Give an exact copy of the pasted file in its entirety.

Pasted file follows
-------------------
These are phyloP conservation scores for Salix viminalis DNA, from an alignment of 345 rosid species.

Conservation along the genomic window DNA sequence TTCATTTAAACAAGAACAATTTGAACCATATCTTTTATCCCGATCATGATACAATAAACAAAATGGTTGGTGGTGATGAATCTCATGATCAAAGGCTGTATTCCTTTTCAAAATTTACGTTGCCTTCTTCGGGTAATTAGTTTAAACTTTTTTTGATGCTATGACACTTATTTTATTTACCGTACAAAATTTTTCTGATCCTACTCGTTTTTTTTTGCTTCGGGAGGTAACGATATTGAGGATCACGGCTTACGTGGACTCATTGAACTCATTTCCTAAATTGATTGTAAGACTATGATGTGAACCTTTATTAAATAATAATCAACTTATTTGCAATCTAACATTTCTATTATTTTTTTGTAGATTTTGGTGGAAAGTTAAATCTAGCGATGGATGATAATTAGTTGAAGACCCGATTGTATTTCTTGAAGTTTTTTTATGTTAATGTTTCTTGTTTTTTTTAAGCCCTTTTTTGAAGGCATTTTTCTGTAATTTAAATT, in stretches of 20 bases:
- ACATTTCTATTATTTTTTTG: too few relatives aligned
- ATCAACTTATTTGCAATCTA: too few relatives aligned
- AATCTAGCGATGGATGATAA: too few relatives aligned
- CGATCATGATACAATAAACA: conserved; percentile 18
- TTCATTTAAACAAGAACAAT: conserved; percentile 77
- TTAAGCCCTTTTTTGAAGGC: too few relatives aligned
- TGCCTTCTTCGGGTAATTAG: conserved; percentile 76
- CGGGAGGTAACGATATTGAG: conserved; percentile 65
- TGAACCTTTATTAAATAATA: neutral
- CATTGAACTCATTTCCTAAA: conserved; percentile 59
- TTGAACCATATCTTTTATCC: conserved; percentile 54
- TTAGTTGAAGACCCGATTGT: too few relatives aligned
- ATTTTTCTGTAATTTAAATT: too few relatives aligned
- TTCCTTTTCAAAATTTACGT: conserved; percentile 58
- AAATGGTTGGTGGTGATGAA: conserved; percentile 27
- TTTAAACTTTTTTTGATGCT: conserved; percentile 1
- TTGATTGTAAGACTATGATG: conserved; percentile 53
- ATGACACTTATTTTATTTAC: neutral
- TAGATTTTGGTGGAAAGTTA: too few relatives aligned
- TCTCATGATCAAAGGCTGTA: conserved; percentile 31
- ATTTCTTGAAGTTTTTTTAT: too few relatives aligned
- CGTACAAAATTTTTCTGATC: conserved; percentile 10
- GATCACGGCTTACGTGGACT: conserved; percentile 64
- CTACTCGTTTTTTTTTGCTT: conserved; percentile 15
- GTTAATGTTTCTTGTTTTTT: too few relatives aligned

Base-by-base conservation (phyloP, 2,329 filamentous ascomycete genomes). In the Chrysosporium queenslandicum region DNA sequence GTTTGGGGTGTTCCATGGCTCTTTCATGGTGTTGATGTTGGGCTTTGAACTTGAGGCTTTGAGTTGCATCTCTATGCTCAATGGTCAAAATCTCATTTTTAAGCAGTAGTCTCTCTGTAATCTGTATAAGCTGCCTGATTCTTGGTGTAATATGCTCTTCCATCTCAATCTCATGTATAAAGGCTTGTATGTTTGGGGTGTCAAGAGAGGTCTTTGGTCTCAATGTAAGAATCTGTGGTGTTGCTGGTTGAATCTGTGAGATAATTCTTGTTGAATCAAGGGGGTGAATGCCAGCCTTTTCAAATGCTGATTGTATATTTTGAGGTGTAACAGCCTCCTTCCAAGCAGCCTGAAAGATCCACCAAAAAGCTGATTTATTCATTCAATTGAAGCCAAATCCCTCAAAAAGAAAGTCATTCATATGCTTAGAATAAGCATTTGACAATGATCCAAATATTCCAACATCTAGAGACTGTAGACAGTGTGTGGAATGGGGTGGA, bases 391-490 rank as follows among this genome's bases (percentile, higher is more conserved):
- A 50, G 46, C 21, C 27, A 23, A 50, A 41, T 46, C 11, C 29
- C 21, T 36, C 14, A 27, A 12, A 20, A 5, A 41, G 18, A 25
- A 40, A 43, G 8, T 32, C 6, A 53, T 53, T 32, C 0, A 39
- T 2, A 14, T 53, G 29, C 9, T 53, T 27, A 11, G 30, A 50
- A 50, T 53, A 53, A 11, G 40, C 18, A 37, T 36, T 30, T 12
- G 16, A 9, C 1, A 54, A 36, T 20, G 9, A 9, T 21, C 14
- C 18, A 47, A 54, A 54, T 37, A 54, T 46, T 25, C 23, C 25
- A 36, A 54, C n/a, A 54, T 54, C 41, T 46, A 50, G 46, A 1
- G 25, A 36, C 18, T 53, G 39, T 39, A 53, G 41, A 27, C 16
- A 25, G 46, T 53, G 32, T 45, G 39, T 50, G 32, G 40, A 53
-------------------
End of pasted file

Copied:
These are phyloP conservation scores for Salix viminalis DNA, from an alignment of 345 rosid species.

Conservation along the genomic window DNA sequence TTCATTTAAACAAGAACAATTTGAACCATATCTTTTATCCCGATCATGATACAATAAACAAAATGGTTGGTGGTGATGAATCTCATGATCAAAGGCTGTATTCCTTTTCAAAATTTACGTTGCCTTCTTCGGGTAATTAGTTTAAACTTTTTTTGATGCTATGACACTTATTTTATTTACCGTACAAAATTTTTCTGATCCTACTCGTTTTTTTTTGCTTCGGGAGGTAACGATATTGAGGATCACGGCTTACGTGGACTCATTGAACTCATTTCCTAAATTGATTGTAAGACTATGATGTGAACCTTTATTAAATAATAATCAACTTATTTGCAATCTAACATTTCTATTATTTTTTTGTAGATTTTGGTGGAAAGTTAAATCTAGCGATGGATGATAATTAGTTGAAGACCCGATTGTATTTCTTGAAGTTTTTTTATGTTAATGTTTCTTGTTTTTTTTAAGCCCTTTTTTGAAGGCATTTTTCTGTAATTTAAATT, in stretches of 20 bases:
- ACATTTCTATTATTTTTTTG: too few relatives aligned
- ATCAACTTATTTGCAATCTA: too few relatives aligned
- AATCTAGCGATGGATGATAA: too few relatives aligned
- CGATCATGATACAATAAACA: conserved; percentile 18
- TTCATTTAAACAAGAACAAT: conserved; percentile 77
- TTAAGCCCTTTTTTGAAGGC: too few relatives aligned
- TGCCTTCTTCGGGTAATTAG: conserved; percentile 76
- CGGGAGGTAACGATATTGAG: conserved; percentile 65
- TGAACCTTTATTAAATAATA: neutral
- CATTGAACTCATTTCCTAAA: conserved; percentile 59
- TTGAACCATATCTTTTATCC: conserved; percentile 54
- TTAGTTGAAGACCCGATTGT: too few relatives aligned
- ATTTTTCTGTAATTTAAATT: too few relatives aligned
- TTCCTTTTCAAAATTTACGT: conserved; percentile 58
- AAATGGTTGGTGGTGATGAA: conserved; percentile 27
- TTTAAACTTTTTTTGATGCT: conserved; percentile 1
- TTGATTGTAAGACTATGATG: conserved; percentile 53
- ATGACACTTATTTTATTTAC: neutral
- TAGATTTTGGTGGAAAGTTA: too few relatives aligned
- TCTCATGATCAAAGGCTGTA: conserved; percentile 31
- ATTTCTTGAAGTTTTTTTAT: too few relatives aligned
- CGTACAAAATTTTTCTGATC: conserved; percentile 10
- GATCACGGCTTACGTGGACT: conserved; percentile 64
- CTACTCGTTTTTTTTTGCTT: conserved; percentile 15
- GTTAATGTTTCTTGTTTTTT: too few relatives aligned

Base-by-base conservation (phyloP, 2,329 filamentous ascomycete genomes). In the Chrysosporium queenslandicum region DNA sequence GTTTGGGGTGTTCCATGGCTCTTTCATGGTGTTGATGTTGGGCTTTGAACTTGAGGCTTTGAGTTGCATCTCTATGCTCAATGGTCAAAATCTCATTTTTAAGCAGTAGTCTCTCTGTAATCTGTATAAGCTGCCTGATTCTTGGTGTAATATGCTCTTCCATCTCAATCTCATGTATAAAGGCTTGTATGTTTGGGGTGTCAAGAGAGGTCTTTGGTCTCAATGTAAGAATCTGTGGTGTTGCTGGTTGAATCTGTGAGATAATTCTTGTTGAATCAAGGGGGTGAATGCCAGCCTTTTCAAATGCTGATTGTATATTTTGAGGTGTAACAGCCTCCTTCCAAGCAGCCTGAAAGATCCACCAAAAAGCTGATTTATTCATTCAATTGAAGCCAAATCCCTCAAAAAGAAAGTCATTCATATGCTTAGAATAAGCATTTGACAATGATCCAAATATTCCAACATCTAGAGACTGTAGACAGTGTGTGGAATGGGGTGGA, bases 391-490 rank as follows among this genome's bases (percentile, higher is more conserved):
- A 50, G 46, C 21, C 27, A 23, A 50, A 41, T 46, C 11, C 29
- C 21, T 36, C 14, A 27, A 12, A 20, A 5, A 41, G 18, A 25
- A 40, A 43, G 8, T 32, C 6, A 53, T 53, T 32, C 0, A 39
- T 2, A 14, T 53, G 29, C 9, T 53, T 27, A 11, G 30, A 50
- A 50, T 53, A 53, A 11, G 40, C 18, A 37, T 36, T 30, T 12
- G 16, A 9, C 1, A 54, A 36, T 20, G 9, A 9, T 21, C 14
- C 18, A 47, A 54, A 54, T 37, A 54, T 46, T 25, C 23, C 25
- A 36, A 54, C n/a, A 54, T 54, C 41, T 46, A 50, G 46, A 1
- G 25, A 36, C 18, T 53, G 39, T 39, A 53, G 41, A 27, C 16
- A 25, G 46, T 53, G 32, T 45, G 39, T 50, G 32, G 40, A 53